Goals

  • Explore in depth historical schools of anthropology, including culture history, functionalism and structuralism, as well as more current approaches to the discipline, including interpretive approaches, historical materialism, practice theory, and feminist theory.
  • Focus on the four major contemporary approaches to anthropology through anchor texts by Clifford Geertz (interpretive anthropology), Eric Wolf (historical materialism), Pierre Bourdieu (practice theory) and Sherry Ortner (feminism).
  • Foster an understanding of recent debates in the discipline including disagreement over historical approaches to anthropological research, the anthropology of globalization, and postmodernism or cultural critique, among others.

Two professors (Rappaport and Terrio) typically rotate in teaching the theory seminar and propose a different progression through the material as well as a different choice of some texts:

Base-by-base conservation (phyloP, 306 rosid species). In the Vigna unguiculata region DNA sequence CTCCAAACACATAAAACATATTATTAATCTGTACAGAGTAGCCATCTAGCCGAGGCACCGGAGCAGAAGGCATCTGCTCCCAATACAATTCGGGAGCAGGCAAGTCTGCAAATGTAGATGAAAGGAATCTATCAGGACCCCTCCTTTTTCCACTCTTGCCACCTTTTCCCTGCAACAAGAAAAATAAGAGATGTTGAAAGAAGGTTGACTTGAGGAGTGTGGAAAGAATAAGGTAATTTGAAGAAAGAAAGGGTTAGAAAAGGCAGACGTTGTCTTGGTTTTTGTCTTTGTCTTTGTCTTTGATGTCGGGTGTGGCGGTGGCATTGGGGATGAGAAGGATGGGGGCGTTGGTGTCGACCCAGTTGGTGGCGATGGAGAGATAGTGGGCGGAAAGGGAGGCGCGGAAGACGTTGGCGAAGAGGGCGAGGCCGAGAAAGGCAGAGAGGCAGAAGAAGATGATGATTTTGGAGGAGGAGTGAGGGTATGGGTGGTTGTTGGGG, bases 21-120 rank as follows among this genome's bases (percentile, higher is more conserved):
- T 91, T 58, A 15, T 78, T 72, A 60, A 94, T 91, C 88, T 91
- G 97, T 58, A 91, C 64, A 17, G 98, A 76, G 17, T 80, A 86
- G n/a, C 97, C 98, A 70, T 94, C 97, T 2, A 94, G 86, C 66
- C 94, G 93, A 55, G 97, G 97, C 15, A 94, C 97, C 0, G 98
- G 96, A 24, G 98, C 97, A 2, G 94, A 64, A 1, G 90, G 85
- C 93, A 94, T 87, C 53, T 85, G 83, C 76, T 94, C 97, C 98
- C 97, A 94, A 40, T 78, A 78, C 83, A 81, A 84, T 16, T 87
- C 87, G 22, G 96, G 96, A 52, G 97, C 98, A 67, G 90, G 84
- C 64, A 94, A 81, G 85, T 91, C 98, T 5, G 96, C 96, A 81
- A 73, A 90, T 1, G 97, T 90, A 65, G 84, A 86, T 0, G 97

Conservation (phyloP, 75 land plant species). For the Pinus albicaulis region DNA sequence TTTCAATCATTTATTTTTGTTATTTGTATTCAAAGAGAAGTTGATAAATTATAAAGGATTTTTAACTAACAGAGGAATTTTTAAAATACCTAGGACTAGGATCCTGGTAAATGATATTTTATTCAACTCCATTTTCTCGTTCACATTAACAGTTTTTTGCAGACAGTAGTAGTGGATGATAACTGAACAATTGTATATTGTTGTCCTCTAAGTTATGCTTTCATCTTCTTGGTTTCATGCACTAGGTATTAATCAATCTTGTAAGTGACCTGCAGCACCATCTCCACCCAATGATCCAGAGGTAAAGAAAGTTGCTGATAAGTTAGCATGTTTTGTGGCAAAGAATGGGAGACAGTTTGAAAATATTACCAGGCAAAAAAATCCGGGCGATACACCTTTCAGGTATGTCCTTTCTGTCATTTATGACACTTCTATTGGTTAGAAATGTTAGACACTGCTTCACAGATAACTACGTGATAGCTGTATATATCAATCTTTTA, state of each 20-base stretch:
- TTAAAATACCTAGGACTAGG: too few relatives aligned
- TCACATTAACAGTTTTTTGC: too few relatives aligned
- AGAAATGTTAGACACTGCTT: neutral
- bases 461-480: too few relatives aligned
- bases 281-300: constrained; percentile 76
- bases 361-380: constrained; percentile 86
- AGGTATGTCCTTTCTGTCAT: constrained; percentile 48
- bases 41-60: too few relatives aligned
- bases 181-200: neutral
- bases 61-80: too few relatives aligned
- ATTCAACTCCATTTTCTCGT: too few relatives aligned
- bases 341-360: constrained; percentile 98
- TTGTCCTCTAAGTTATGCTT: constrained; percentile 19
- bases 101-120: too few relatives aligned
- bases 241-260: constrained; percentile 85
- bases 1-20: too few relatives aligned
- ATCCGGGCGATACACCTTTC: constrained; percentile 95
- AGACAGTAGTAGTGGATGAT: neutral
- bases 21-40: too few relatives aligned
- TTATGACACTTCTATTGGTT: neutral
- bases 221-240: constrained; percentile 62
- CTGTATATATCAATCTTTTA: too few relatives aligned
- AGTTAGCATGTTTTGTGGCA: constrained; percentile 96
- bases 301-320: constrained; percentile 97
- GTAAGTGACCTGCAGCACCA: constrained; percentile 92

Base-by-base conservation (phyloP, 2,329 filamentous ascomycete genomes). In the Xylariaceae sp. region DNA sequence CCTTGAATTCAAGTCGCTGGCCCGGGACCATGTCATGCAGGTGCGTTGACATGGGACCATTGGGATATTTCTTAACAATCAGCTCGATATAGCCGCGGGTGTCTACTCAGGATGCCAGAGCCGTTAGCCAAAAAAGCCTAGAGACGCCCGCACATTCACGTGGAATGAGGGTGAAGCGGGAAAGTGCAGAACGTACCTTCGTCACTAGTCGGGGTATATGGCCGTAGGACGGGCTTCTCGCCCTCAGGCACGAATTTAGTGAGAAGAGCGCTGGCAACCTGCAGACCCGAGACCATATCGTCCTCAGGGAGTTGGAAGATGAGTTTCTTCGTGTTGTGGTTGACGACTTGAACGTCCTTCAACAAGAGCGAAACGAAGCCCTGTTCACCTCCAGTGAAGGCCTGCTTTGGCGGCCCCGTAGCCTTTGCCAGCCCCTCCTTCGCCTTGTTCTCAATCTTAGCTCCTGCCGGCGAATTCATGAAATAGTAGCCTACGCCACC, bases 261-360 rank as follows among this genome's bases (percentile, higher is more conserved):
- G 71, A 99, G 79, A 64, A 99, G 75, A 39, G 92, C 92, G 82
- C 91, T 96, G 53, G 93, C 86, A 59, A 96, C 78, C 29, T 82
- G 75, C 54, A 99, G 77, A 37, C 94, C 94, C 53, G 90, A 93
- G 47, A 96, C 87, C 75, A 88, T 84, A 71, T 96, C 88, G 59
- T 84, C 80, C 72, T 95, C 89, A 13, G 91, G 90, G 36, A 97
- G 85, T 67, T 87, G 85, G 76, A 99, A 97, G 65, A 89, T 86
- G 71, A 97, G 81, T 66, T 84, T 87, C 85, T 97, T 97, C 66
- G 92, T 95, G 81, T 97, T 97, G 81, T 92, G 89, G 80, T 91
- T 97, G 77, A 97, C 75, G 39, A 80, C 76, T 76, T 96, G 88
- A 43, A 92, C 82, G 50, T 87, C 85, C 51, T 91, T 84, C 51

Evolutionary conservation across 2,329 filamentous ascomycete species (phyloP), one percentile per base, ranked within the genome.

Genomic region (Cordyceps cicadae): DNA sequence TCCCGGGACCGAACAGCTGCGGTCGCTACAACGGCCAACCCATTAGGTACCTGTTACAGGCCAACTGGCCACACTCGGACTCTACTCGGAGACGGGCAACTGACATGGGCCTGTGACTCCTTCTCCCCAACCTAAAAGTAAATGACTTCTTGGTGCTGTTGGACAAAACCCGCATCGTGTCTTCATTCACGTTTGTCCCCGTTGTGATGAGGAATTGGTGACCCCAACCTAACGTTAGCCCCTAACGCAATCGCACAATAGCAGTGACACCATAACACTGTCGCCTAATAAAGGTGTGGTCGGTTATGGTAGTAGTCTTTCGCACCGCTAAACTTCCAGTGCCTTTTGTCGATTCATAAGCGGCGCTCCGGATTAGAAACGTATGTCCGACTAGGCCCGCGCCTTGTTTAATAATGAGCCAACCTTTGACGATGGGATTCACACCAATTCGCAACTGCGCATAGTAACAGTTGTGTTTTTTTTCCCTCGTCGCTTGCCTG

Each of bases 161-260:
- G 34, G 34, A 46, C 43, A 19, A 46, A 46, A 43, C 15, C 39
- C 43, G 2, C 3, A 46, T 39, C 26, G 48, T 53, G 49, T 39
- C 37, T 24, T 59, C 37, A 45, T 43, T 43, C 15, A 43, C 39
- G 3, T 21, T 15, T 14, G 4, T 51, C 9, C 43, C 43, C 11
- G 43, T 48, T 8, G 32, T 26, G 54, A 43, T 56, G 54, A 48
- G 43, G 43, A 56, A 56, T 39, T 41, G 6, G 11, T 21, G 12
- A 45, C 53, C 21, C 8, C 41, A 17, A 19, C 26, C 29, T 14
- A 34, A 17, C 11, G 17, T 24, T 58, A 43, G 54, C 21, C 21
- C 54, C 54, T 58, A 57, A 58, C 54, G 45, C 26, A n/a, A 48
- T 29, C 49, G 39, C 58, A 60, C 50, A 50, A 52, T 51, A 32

Rappaport:

  • Organized into units anchored by the four major contemporary approaches to anthropology (see above).
  • Units move from the anchor text to its precursors and those scholars who have been influenced by it, rather than chronologically.
  • Examine the emergence of distinct anthropological traditions in countries and world regions, as well as among minority anthropologists in the U.S. in addition to those in which the discipline first developed (the U.K. France, and the U.S.)

Terrio:

  • Ask students to read primary or secondary texts by a wide range of theorists including Marx, Gramsci, Weber, Durkheim, and Foucault whose work contributes to anthropological analysis of modern and post-modern societies.
  • Foster an approach to anthropological theory that is historical and chronological by situating the major theorists and their work in the socio-political contexts that gave rise to the specific theories. To appreciate the role of theorists as public intellectuals actively engaged in public debates on the nature of capitalist development and the structures of inequality that accompanied economic change. These linkages are important in light of the emphasis on public and collaborative anthropology in the new department.